Gender of Occupations

Essen, miners in the gallery (1961), photograph by Egon Steiner
“Worker and Kolkhoz Woman,” work created in 1937 by the sculptor Vera Muchina to represent the Soviet Union at the International Exhibition of Paris. The sculpture of a woman wielding a sickle and a man wielding a hammer symbolizes the two branches of the proletariat in the form of peasants and workers, and also represents men and women, the two foundations of society, on equal footing. Source: Wikimedia Commons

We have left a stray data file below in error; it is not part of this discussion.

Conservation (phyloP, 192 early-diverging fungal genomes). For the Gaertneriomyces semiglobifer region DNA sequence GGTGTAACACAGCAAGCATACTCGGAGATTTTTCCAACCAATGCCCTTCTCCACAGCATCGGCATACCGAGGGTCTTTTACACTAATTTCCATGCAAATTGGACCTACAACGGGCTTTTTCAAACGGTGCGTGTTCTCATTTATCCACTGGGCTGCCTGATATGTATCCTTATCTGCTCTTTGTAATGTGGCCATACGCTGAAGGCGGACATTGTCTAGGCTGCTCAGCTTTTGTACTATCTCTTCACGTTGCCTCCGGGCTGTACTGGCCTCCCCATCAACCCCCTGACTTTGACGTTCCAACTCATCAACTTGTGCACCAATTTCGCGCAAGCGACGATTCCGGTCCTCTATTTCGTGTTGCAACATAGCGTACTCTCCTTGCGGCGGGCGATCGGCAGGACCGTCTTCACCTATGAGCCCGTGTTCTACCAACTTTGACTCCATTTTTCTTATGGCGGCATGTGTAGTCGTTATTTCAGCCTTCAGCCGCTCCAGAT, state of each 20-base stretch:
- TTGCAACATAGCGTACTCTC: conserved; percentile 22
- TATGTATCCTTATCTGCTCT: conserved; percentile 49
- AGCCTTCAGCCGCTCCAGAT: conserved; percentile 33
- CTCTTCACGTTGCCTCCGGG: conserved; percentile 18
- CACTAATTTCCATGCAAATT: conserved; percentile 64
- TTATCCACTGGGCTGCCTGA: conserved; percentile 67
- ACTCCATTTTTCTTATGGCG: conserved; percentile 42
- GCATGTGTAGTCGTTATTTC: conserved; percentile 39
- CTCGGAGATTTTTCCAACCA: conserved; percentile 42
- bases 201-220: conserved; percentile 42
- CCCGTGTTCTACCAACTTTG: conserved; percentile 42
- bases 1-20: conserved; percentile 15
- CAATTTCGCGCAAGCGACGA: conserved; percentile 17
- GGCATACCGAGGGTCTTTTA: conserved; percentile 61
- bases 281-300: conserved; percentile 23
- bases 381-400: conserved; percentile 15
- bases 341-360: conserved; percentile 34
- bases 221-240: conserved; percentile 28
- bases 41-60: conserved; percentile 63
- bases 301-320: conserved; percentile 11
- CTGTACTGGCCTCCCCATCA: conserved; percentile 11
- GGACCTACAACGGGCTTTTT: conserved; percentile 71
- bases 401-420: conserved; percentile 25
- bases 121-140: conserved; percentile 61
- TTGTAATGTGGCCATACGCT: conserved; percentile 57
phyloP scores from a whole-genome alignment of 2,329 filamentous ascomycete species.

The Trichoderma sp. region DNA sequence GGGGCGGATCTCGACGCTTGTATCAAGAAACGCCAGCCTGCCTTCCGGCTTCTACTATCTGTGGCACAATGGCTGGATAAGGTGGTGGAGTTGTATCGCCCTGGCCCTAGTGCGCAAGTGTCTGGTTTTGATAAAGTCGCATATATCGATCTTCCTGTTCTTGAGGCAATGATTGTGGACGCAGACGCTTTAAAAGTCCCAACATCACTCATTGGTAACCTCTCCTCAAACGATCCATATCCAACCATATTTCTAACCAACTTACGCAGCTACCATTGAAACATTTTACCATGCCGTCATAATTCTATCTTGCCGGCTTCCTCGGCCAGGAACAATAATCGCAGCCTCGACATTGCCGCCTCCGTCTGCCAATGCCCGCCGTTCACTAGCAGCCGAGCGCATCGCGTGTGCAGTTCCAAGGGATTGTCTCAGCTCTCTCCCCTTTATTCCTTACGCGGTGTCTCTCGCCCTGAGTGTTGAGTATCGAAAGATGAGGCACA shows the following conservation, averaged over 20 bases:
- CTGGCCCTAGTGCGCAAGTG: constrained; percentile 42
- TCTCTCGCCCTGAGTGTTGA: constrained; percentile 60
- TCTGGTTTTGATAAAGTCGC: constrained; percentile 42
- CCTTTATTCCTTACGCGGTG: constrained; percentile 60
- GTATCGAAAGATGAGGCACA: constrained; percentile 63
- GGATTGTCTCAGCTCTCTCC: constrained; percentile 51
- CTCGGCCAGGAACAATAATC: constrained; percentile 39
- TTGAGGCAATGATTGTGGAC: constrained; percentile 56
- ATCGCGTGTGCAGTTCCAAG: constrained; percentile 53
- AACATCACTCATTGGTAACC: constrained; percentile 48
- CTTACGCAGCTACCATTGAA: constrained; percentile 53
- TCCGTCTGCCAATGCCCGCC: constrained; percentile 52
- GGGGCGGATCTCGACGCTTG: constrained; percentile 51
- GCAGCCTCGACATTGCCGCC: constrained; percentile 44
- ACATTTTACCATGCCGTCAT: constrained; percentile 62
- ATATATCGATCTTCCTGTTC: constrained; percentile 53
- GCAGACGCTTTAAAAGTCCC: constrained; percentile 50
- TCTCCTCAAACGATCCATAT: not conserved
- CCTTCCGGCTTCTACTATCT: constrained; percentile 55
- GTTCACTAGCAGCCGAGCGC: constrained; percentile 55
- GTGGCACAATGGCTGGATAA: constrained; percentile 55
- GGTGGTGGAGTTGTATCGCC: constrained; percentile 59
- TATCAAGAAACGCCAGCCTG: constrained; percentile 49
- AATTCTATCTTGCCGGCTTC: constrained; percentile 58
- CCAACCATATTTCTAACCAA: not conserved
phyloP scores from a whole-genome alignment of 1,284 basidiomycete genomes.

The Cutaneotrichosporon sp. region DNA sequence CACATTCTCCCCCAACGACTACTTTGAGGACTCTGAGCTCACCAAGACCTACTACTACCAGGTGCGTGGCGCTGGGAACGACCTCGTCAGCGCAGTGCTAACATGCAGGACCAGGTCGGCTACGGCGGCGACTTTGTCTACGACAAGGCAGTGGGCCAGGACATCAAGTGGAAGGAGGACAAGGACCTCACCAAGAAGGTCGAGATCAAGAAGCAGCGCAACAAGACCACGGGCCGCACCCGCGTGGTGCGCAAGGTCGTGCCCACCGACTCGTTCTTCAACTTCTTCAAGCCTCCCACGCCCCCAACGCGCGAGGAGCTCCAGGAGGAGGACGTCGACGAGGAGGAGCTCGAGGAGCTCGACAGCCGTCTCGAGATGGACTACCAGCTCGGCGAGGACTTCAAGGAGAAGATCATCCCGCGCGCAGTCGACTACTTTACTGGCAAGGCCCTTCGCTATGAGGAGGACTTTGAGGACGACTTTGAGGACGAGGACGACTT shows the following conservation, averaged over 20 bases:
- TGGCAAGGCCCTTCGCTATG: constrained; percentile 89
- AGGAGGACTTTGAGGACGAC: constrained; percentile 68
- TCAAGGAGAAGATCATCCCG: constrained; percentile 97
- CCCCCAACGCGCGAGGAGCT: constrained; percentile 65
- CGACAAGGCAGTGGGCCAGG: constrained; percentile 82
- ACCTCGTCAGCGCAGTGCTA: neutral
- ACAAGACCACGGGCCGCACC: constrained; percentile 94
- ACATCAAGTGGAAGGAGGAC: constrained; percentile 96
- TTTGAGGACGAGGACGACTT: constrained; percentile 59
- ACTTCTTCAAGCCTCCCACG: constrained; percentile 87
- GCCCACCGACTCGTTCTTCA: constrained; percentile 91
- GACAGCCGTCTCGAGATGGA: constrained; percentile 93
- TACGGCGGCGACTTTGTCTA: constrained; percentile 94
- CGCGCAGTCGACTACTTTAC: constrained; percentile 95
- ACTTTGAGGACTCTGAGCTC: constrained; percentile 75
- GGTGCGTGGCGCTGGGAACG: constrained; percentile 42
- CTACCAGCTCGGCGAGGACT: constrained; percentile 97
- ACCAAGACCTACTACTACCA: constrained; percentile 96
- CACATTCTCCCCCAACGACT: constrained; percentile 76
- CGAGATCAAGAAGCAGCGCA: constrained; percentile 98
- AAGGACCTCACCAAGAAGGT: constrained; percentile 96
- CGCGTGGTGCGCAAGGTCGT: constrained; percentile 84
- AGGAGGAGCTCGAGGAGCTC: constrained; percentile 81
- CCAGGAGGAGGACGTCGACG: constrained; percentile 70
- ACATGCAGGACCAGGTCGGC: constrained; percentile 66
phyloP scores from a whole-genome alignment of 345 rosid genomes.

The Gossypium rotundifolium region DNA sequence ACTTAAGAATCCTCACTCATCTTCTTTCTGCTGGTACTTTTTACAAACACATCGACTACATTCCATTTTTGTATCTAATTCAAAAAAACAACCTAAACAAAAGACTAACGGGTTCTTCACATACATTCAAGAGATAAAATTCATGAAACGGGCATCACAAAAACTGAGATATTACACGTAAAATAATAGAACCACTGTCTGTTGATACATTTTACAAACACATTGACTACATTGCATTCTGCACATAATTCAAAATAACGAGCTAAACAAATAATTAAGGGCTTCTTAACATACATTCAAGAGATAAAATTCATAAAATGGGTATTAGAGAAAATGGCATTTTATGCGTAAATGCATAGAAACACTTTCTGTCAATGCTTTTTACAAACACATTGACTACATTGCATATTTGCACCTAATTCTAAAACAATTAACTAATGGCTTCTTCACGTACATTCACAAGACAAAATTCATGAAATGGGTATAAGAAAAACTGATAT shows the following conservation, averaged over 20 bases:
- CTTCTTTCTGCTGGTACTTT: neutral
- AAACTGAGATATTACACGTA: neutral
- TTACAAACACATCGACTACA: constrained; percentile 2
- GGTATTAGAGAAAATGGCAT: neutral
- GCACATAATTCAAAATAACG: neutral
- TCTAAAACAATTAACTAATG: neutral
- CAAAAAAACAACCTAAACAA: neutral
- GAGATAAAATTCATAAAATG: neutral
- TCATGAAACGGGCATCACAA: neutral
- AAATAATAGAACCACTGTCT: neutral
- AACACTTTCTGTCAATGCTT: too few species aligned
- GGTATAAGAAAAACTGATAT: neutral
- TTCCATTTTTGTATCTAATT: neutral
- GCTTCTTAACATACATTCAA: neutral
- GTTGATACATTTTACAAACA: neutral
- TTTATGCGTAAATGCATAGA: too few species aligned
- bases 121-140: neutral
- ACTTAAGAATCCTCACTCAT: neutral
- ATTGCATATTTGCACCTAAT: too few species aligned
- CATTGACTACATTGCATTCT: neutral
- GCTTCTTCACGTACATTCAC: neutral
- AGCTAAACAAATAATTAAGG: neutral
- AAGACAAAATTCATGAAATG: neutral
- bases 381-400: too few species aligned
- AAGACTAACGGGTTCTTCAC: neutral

The naturalization of feminine and masculine qualities, which was used for the gendered division of occupations, intensified during the nineteenth century. The occupations of men were often based on physical strength, or the exercise of high public office and professions involving knowledge and power, whereas the occupations of women were more connected to dexterity and the fields of care and education. Transgression of the gendered occupational order has led to many professional “firsts” among women since the late nineteenth century, as well as to a few “firsts” among men in the early twenty-first century. Their history is closely connected to recognition of rights granted to women as well as progress towards professional equality, without however leading to equal pay.